COVID-19 pandemic could usher in a ‘New Digital Age,’ study claims

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The study suggests that COVID-19 can be used as a chance to rebuild the nation, by making Israel the starting point for solutions its own society needs, and then for the planet.

Israel should focus on its unique strengths in the fields of Artificial Intelligence (AI), Augmented Reality (AR), Autonomous Technologies and the Internet of Things (IoT) to be ahead of the new digital age being ushered in by the COVID-19 pandemic, a study by Start-Up Nation Central claimed on Monday.

Since the novel coronavirus has disrupted existing supply chains and industries, the report argues that Israeli talents could promote innovative solutions. AR means could be used to take over some aspects of customer service and manufacturing. As more and more people are expected to work and purchase goods and services from home, cyber security demands are expected to grow.

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4 Blockchain projects solving real-world problems

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From wealth management to autonomous robots: four prominent startups at the end of 2018

Investors are no longer interested in ICO projects with no real use. According to Icodata, $150 million were raised in October 2018 through token sales compared to $1.5 billion in January of the same year. “The blockchain space is getting to the point where there’s a ceiling in sight,” claims Ethereum co-founder Vitalik Buterin. The Russian-Canadian programmer believes that the next step will be “real applications of real economic activity.”

Despite the statements and hopes that the end of 2018 will bring about a return to practicality, it is still difficult for applicable projects to break through the information noise. We have picked out four noteworthy blockchain projects that have not yet gained traction in the media, despite featuring a range of out-of-the-box solutions.

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The big hack: How China used a tiny chip to infiltrate U.S. companies

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The attack by Chinese spies reached almost 30 U.S. companies, including Amazon and Apple, by compromising America’s technology supply chain, according to extensive interviews with government and corporate sources.

In 2015, Amazon.com Inc. began quietly evaluating a startup called Elemental Technologies, a potential acquisition to help with a major expansion of its streaming video service, known today as Amazon Prime Video. Based in Portland, Ore., Elemental made software for compressing massive video files and formatting them for different devices. Its technology had helped stream the Olympic Games online, communicate with the International Space Station, and funnel droone footage to the Central Intelligence Agency. Elemental’s national security contracts weren’t the main reason for the proposed acquisition, but they fit nicely with Amazon’s government businesses, such as the highly secure cloud that Amazon Web Services (AWS) was building for the CIA.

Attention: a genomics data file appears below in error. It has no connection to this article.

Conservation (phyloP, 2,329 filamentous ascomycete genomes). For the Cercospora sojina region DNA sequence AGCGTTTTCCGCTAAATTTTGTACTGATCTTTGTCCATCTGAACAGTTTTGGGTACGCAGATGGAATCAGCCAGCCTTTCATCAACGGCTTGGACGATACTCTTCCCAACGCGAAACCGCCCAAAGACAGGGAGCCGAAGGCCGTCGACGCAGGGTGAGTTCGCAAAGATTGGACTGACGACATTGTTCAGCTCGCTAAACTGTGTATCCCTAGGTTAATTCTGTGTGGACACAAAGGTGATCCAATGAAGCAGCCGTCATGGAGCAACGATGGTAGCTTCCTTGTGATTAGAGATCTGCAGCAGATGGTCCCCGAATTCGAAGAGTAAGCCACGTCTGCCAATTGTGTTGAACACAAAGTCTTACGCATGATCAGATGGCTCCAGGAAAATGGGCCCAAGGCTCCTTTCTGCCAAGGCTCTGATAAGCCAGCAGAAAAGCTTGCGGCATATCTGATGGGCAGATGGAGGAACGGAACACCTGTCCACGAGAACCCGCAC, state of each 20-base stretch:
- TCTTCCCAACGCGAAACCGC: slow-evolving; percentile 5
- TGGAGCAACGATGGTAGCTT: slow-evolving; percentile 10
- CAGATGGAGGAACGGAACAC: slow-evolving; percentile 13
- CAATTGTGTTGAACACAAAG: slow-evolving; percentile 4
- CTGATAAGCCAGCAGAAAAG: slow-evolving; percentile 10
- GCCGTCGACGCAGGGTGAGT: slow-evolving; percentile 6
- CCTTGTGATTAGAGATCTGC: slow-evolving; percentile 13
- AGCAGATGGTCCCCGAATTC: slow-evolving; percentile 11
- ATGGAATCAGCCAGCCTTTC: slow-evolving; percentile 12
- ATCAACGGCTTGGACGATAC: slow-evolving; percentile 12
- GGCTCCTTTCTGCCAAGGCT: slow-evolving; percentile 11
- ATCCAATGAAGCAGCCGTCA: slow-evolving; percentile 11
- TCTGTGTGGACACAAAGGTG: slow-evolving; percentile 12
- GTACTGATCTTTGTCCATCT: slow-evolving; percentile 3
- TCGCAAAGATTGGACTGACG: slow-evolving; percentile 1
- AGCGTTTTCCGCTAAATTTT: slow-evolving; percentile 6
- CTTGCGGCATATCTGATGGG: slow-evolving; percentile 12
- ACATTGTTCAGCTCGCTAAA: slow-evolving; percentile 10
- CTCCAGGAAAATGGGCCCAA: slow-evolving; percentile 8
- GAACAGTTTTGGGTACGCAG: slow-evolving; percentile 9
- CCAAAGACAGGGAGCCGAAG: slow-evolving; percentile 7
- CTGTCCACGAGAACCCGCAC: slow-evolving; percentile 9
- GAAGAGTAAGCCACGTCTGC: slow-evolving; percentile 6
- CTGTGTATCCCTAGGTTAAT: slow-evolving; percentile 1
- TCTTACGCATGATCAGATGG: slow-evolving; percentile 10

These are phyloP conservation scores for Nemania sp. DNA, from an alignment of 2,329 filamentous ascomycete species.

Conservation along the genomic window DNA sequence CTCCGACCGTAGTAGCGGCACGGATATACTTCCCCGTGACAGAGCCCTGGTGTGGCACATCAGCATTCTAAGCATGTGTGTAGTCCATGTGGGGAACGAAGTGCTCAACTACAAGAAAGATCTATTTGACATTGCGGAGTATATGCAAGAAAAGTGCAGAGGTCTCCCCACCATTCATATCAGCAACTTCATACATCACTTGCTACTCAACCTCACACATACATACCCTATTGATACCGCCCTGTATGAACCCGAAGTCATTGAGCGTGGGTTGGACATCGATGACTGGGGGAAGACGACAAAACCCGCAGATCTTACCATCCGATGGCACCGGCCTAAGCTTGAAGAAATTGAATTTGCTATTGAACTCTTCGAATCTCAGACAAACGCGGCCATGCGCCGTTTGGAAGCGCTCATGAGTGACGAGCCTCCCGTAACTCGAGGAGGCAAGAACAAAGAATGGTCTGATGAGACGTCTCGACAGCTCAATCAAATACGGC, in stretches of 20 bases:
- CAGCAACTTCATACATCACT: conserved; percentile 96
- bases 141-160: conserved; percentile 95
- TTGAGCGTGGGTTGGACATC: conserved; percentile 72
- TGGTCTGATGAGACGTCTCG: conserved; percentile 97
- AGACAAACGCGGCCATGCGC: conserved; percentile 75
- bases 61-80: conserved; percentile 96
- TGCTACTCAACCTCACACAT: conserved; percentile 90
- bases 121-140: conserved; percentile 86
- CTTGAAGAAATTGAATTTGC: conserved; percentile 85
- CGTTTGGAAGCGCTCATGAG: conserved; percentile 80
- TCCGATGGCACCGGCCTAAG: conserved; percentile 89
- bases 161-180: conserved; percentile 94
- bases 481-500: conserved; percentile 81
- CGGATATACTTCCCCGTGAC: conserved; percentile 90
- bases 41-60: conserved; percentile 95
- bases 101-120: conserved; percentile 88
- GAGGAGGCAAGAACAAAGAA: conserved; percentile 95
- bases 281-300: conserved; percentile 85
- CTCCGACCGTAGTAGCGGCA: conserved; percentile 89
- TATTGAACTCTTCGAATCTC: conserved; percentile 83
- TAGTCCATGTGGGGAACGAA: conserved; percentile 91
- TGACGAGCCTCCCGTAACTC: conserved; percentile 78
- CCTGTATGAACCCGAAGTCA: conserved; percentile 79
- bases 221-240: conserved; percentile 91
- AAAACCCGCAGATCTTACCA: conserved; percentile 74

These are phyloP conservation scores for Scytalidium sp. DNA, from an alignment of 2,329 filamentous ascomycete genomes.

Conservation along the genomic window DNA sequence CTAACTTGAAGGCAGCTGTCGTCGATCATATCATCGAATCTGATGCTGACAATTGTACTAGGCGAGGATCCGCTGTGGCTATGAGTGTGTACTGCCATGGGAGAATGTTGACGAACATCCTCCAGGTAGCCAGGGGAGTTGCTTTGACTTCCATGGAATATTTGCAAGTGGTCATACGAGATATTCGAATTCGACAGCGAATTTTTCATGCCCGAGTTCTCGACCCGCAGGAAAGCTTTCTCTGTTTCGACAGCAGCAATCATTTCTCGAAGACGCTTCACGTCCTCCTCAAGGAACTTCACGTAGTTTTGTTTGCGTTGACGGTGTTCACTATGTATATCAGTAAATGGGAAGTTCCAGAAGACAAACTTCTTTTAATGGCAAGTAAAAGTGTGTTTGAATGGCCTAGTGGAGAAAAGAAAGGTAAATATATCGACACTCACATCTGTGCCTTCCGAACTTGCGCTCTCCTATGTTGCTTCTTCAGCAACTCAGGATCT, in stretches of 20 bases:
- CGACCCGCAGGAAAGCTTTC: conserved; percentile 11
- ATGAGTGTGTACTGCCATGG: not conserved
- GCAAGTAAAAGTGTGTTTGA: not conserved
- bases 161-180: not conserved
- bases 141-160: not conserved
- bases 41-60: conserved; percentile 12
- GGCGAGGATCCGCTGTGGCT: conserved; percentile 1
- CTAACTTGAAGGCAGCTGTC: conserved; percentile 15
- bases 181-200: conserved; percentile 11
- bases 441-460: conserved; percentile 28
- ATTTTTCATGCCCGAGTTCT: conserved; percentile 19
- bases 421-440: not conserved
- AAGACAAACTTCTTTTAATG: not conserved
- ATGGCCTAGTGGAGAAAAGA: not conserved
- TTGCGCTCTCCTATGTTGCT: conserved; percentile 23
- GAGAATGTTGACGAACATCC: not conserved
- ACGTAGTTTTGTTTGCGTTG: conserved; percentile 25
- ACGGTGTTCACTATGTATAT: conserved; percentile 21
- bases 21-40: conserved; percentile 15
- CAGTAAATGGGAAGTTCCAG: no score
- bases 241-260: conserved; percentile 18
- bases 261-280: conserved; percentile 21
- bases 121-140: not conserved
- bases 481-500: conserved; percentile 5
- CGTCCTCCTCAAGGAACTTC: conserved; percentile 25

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How Artificial Intelligence and machine learning are revolutionizing logistics, supply chain and transportation

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Forbes Insights research shows that 65% of senior transportation-focused executives believe logistics, supply chain and transportation processes are in the midst of a renaissance—an era of profound transformation. But of the most visible forces of change, perhaps none carries more potential for innovation and even disruption than the evolution of artificial intelligence (AI), machine learning (ML) and related technologies.

AI, ML and associated technologies promise to enable leaders to focus IoT and myriad other data feeds on achieving greater optimization and responsiveness across the whole of their logistics, supply chain and transportation footprint.

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The impact of the Maker Movement on supply chains

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3d printing is also known as additive manufacturing.

Brian Solis: I follow the Maker Movement as a consumer, analyst and also as a maker. What is the maker movement? It a manifestation of the DIY (Do It Yourself) or DIWO (Do It With Others) culture where everyday people design, build and/or market something that they want or need on their own rather than buying something off the shelf.

 

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Apple turns over its entire inventory once every 5 days

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Apple’s supply chain is ranked best in the world.

Apple’s supply chain is ranked best in the world by the technology research firm Gartner.  According to a new report by Gartner. part of the reason is Apple turns over its inventory once every five days.  If you think about that’s pretty amazing.  Apple ells hundreds of millions of hardware gadgets all over the world and yet it doesn’t actually need to stockpile its goods.

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